Hey everyone. I did a guest post on Lindsay Buroker’s blog and I received lots of questions about it, so I figured I would talk a little bit more about writing for Kindle Serials, here at my home blog.
First of all, I’d like to define exactly what is involved in serials, so we are all on the same page (screen, for you Kindlers).
I wrote a Kindle-Serial novel for 47North, called The Scourge. A Kindle Serial is a new type of novel that begins life as a series of episodes that are automatically (and periodically) downloaded onto Kindles (or other devices that have the Kindle app installed). A reader pays $1.99 for the novel, and one episode downloads to his or her device every two weeks until the novel is finished. The reader never has to pay for any other episodes. $1.99 covers the entire novel. You just get it a little bit at a time.
But you get the story as it’s written, so if you buy it now, you will get all episodes that have been released thus far, (we’re on episode 5 at the moment), and then you will get episode six on Tuesday, and episode 7 in two weeks, and episode 8 (the final episode) two weeks after that. Confused yet?
Here’s a good example: Let’s say you love The Walking Dead television series (guilty). So you decide you are going to buy the whole season 1. But let’s pretend season 1 is still airing. They are still showing episodes every week and the season isn’t finished. If it were a Kindle Serial, you would get every episode that has already aired, then you would start receiving each new episode at the same time as everyone else. Until the season is over. But you never have to pay for any other episode in Season 1 again. Make sense?
Once all the serial episodes are delivered (the novel is finished) it is no longer a Kindle Serial. 47North turns it into a standard property, which means The Scourge gets an ebook version, a print version, and an audiobook version, and the price goes up. So, in our analogy above, the entire season 1 of The Walking Dead is over (all episodes have been aired), so it gets turned into a box set and you can watch it as often as you like. But unlike a box set of a tv show, if you paid for the serial as it was being written, you end up with all the episodes as an ebook and you don’t have to pay for the “box set”. Lucky you. Unless you want a print version or audiobook version of the “box set” in which case you would end this metaphor immediately.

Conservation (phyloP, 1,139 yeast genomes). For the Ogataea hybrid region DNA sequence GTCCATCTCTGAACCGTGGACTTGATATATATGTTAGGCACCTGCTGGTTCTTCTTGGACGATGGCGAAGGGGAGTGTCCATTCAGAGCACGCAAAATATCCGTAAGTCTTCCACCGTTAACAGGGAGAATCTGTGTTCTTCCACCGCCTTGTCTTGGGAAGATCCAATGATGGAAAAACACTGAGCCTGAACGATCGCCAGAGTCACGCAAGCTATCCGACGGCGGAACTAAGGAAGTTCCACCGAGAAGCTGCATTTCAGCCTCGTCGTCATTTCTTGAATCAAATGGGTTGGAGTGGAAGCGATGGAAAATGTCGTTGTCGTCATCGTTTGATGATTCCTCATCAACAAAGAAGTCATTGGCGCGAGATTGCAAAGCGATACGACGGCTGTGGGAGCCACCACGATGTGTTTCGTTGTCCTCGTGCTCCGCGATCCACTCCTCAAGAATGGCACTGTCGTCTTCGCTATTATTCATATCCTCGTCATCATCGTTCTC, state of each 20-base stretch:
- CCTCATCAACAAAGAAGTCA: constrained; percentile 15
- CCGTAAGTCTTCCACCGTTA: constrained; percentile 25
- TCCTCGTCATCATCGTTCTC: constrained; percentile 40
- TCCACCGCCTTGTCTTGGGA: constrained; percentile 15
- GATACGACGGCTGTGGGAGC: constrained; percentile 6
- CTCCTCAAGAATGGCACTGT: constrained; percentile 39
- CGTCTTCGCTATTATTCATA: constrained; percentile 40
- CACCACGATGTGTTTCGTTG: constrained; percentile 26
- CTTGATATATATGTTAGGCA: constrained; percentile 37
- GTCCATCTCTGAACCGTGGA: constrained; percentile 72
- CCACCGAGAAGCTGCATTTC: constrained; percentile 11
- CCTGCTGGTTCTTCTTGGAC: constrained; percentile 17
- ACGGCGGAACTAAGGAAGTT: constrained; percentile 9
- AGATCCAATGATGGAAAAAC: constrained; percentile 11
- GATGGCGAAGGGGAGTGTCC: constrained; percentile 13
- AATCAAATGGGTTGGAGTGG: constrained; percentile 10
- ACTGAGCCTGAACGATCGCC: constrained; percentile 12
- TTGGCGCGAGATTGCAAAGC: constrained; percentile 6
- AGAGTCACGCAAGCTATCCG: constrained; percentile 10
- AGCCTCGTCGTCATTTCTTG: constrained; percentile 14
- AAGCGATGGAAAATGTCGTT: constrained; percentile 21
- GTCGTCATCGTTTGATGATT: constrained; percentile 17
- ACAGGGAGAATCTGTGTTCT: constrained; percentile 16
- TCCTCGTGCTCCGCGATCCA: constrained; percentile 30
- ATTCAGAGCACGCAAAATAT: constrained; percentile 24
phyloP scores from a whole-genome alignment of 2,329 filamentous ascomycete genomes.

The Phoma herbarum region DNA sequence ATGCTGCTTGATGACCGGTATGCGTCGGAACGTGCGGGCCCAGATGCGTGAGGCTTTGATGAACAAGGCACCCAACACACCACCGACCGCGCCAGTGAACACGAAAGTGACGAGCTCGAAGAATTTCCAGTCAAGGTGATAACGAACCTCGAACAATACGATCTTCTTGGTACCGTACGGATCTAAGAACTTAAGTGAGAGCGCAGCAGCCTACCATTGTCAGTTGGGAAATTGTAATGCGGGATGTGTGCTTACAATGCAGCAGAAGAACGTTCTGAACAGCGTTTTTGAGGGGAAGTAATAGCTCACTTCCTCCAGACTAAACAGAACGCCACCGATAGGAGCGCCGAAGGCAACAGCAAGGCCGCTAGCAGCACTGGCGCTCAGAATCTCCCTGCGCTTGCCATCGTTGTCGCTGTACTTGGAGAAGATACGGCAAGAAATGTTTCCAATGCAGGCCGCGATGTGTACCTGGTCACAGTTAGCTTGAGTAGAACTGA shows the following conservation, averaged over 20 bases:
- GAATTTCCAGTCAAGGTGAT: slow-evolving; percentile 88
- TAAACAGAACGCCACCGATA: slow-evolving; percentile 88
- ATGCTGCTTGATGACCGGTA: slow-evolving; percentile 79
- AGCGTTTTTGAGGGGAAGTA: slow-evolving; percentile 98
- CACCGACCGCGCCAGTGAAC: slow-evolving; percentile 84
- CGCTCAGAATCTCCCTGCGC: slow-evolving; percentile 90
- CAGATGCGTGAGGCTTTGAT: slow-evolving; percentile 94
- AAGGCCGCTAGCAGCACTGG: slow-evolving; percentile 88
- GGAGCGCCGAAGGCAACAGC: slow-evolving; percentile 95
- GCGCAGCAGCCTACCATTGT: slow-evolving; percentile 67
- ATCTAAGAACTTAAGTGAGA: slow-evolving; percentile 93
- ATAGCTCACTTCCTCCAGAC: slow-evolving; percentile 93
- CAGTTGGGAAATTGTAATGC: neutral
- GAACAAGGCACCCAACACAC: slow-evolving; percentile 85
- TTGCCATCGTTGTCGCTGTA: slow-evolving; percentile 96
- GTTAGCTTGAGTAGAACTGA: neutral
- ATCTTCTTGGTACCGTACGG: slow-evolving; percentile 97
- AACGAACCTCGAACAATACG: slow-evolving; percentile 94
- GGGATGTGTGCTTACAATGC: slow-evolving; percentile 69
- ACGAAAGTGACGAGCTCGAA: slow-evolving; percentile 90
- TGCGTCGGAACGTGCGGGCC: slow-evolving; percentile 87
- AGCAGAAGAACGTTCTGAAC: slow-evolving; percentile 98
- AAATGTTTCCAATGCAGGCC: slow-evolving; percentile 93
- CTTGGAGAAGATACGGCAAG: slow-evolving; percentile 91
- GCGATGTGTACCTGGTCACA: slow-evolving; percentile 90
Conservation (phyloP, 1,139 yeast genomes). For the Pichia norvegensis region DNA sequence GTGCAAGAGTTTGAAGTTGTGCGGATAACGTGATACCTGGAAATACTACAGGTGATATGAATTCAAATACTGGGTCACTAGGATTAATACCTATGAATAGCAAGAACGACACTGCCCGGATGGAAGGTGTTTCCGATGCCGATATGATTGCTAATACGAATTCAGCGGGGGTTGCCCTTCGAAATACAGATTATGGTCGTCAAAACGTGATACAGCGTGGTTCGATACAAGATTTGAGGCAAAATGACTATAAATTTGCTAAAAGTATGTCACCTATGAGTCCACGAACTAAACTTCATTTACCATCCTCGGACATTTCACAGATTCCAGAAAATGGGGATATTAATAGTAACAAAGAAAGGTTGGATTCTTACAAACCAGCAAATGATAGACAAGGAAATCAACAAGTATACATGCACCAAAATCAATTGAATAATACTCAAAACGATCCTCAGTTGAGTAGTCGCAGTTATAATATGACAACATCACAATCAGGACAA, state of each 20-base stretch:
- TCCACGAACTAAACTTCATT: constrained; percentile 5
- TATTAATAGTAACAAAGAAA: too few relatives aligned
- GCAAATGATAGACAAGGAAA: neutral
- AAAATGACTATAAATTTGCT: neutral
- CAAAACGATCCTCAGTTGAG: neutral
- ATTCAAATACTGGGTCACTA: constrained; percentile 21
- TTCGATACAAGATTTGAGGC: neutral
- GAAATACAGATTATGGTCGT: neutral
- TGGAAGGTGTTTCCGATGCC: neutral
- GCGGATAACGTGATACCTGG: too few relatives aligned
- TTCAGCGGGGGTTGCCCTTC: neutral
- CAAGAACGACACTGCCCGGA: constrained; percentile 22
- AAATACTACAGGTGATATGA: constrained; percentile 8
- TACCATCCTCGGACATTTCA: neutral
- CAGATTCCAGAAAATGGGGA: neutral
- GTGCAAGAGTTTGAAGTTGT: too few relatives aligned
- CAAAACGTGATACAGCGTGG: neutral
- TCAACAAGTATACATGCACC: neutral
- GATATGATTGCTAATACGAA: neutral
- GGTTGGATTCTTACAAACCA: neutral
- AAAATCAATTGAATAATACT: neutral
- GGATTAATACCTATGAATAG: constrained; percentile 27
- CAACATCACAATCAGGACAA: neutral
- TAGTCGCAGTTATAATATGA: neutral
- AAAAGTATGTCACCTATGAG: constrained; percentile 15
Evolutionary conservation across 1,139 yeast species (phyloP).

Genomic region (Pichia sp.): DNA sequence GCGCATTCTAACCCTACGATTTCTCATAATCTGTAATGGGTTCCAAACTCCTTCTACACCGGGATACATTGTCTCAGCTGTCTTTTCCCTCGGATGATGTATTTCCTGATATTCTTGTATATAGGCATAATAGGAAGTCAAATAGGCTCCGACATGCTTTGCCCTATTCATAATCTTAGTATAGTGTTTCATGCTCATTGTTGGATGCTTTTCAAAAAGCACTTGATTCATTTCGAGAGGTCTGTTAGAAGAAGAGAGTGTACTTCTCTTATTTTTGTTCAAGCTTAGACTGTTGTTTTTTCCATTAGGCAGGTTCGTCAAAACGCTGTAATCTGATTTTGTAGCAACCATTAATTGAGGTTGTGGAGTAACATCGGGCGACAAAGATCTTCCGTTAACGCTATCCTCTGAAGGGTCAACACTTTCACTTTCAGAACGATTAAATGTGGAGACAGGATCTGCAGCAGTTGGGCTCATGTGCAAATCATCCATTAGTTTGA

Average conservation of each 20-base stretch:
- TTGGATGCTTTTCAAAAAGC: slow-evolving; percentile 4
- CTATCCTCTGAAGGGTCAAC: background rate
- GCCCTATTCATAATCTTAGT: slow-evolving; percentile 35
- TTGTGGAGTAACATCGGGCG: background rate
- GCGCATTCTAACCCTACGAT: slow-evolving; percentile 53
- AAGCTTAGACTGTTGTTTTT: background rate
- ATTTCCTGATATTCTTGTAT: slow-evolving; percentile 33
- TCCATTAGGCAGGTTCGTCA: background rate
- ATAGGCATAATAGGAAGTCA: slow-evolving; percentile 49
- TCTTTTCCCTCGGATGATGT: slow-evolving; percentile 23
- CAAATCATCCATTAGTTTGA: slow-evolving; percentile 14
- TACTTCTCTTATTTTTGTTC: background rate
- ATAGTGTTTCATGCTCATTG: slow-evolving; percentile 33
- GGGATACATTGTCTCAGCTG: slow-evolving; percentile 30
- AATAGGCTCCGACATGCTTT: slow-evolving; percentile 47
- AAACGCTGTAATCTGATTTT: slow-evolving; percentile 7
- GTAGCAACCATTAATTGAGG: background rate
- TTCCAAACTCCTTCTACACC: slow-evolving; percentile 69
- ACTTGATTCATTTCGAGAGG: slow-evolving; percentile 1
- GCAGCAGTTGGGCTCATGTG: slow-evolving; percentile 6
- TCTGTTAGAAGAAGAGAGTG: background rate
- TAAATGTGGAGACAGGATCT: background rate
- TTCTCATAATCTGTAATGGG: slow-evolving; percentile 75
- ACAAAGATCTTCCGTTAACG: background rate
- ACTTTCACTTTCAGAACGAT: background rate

So, that’s how the Kindle Serials work. Now, to answer a few other questions I’ve gotten concerning serials:
1. Yes, I have a standard publishing contract with 47North. They created the cover for me, provide copy editing, proofreading and some editorial direction. I received an advance for the book and will get royalties when the advance earns out. (Which it pretty much has already. Yay me.)
2. Yes, The price of the book as a Kindle Serial is fairly low. But the exposure I receive from Amazon is priceless. I am selling far more books with this title than I ever have with my independent title, and I get far more exposure. And, when it becomes a standard property of 47North, the price goes up. Win.
3. Yes, writing this way is difficult. There are many, many challenges, but there are also many, many rewards. I will post on those pros and cons in a couple of days.
4. Yes, working with 47North and Amazon Publishing is a joy. They allow me input into a lot of areas that other publishers never would. What sort of areas? Well, massive input into the what the cover will look like. Input into the marketing blurbs (including bio, synopsis, back cover blurb, and to whom it should be marketed). Their royalties are better than standard publisher royalties, and they pay on a quarterly basis (with ‘standard’ publishers you are lucky if you get paid every six months). And they know how to get things done quickly and efficiently without sacrificing quality.
5. Yes, you receive email notification from Amazon when a new episode is available. And no, you don’t have a ton of little episodes cluttering up your Kindle. It is always just one book, it just grows bigger with each episode. Your place is still marked in the book, but you just have more to read. And your percentage read goes down.
Got questions on Kindle Serials or writing serials? Please let me know in the comments. This is a fascinating way to write and I enjoy talking about it.
That’s it for now. I’ll have an Episode 6 post a little later this week (Episode 6 comes out on Tuesday, by the way), then will post more about serials after that. Thanks for reading!